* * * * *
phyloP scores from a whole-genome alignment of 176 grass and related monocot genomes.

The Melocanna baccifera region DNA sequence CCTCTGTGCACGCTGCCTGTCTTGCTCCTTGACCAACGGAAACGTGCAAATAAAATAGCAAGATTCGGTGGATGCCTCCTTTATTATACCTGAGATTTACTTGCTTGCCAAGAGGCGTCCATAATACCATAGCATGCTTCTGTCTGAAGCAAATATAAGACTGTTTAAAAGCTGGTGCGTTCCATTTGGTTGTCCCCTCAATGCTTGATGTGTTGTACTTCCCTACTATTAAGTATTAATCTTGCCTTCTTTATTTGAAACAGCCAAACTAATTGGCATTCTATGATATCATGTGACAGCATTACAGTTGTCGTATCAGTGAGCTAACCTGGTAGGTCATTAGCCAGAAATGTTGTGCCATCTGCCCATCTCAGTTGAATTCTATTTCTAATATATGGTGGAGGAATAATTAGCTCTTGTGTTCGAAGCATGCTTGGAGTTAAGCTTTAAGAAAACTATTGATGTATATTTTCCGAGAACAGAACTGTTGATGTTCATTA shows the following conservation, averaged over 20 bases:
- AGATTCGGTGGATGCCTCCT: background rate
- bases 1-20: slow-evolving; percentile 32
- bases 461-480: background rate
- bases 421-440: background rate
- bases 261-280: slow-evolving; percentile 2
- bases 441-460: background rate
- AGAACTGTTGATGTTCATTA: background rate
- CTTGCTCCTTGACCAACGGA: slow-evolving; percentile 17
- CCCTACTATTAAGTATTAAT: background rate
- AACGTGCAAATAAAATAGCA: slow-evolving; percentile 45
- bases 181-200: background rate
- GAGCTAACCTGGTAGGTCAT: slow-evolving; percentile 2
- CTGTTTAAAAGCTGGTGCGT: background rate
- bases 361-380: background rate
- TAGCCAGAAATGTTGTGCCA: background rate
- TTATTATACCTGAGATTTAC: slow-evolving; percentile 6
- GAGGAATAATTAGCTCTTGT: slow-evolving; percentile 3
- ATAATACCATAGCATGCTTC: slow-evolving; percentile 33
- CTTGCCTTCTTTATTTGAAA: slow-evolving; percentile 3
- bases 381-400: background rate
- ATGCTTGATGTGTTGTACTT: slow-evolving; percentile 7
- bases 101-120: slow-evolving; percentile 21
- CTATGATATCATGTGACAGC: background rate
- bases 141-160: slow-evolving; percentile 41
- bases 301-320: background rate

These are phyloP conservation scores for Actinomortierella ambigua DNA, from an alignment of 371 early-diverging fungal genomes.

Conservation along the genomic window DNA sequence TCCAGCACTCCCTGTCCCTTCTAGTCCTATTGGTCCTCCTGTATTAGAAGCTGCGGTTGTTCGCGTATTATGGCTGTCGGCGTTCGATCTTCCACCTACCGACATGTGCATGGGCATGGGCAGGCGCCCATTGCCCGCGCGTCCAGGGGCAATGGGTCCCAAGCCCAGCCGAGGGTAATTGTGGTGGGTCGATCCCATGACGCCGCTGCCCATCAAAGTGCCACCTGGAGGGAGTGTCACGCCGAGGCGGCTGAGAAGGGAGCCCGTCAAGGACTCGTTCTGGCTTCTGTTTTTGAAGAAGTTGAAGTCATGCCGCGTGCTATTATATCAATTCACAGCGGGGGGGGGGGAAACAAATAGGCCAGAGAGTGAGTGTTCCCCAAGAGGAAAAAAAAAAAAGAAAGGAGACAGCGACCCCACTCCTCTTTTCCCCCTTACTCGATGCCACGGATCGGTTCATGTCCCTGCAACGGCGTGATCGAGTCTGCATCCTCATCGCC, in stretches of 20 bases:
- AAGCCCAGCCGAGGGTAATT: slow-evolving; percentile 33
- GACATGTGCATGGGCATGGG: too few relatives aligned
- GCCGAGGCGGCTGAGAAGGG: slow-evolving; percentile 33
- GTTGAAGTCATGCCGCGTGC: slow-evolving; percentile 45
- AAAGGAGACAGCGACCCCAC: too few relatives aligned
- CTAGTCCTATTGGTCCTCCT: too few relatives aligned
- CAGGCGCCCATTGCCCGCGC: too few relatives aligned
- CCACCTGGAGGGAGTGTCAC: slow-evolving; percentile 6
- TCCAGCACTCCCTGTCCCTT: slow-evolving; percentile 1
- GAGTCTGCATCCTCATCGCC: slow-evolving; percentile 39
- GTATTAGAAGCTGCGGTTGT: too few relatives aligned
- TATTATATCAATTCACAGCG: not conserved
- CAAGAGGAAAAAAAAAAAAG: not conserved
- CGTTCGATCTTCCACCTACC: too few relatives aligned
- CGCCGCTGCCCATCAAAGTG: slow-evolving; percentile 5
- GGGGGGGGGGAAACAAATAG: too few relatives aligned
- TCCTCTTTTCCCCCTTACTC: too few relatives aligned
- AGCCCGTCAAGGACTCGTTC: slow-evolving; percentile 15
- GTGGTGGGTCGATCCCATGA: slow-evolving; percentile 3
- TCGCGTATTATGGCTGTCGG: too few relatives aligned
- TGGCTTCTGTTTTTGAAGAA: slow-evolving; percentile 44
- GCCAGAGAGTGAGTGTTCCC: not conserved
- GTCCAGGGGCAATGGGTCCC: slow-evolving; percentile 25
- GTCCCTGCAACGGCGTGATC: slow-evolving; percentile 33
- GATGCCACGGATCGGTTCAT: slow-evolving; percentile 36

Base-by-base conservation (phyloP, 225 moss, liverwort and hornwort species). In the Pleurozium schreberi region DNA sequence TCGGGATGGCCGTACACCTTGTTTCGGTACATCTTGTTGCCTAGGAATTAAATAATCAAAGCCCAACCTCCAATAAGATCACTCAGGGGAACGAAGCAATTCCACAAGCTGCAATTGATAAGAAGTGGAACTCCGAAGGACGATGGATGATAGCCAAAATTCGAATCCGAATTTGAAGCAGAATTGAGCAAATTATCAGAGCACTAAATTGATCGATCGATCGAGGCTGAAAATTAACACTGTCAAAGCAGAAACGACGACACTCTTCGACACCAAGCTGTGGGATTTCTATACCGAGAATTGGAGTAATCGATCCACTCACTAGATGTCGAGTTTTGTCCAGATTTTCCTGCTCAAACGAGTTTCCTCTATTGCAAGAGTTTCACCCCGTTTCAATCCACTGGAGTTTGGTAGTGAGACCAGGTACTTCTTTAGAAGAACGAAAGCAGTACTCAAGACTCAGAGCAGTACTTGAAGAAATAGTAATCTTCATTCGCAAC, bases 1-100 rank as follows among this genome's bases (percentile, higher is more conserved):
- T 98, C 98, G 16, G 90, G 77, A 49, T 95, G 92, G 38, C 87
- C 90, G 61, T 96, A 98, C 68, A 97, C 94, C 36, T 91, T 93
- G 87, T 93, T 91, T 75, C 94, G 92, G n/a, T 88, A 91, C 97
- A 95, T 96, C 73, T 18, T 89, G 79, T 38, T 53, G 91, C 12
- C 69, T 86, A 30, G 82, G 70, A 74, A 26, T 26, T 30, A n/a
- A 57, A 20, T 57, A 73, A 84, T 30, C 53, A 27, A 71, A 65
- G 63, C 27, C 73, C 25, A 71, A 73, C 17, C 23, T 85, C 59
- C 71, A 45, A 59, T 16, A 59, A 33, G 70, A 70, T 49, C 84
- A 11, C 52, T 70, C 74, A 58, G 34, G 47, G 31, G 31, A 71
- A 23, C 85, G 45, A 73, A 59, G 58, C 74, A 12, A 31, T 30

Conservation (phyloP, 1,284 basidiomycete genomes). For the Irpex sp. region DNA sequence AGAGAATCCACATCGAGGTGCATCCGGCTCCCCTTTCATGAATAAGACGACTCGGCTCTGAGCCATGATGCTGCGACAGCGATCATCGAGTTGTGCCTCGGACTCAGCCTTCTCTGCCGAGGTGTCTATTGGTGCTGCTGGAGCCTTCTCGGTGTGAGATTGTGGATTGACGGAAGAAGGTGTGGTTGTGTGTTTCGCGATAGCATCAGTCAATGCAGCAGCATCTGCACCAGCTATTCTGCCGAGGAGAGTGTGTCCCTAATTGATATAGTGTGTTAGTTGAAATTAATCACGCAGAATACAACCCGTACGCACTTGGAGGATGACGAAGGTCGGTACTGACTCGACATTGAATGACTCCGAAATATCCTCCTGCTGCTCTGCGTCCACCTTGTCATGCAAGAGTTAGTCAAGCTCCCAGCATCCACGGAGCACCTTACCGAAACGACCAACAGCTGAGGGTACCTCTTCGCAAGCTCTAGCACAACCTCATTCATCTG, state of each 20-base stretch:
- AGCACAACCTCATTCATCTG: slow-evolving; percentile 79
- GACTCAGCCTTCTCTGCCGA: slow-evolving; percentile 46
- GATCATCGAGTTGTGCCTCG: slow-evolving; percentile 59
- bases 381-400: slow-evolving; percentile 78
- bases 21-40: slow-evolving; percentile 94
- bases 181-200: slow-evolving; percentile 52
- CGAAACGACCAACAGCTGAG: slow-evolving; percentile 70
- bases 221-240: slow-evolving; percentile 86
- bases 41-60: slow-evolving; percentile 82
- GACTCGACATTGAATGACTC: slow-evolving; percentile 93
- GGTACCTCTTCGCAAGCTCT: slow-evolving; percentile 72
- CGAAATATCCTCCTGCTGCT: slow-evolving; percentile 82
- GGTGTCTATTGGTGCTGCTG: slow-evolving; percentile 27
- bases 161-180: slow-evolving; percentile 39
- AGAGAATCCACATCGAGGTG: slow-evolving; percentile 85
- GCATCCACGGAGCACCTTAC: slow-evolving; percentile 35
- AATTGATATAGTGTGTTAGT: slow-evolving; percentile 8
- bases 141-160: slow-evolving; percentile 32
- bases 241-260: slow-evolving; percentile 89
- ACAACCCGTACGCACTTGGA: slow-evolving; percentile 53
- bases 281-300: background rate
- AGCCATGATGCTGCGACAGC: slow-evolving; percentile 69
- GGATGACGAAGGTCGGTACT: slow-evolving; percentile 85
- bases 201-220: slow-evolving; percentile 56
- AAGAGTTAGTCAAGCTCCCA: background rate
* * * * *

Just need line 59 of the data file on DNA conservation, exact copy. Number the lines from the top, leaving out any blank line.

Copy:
- A 95, T 96, C 73, T 18, T 89, G 79, T 38, T 53, G 91, C 12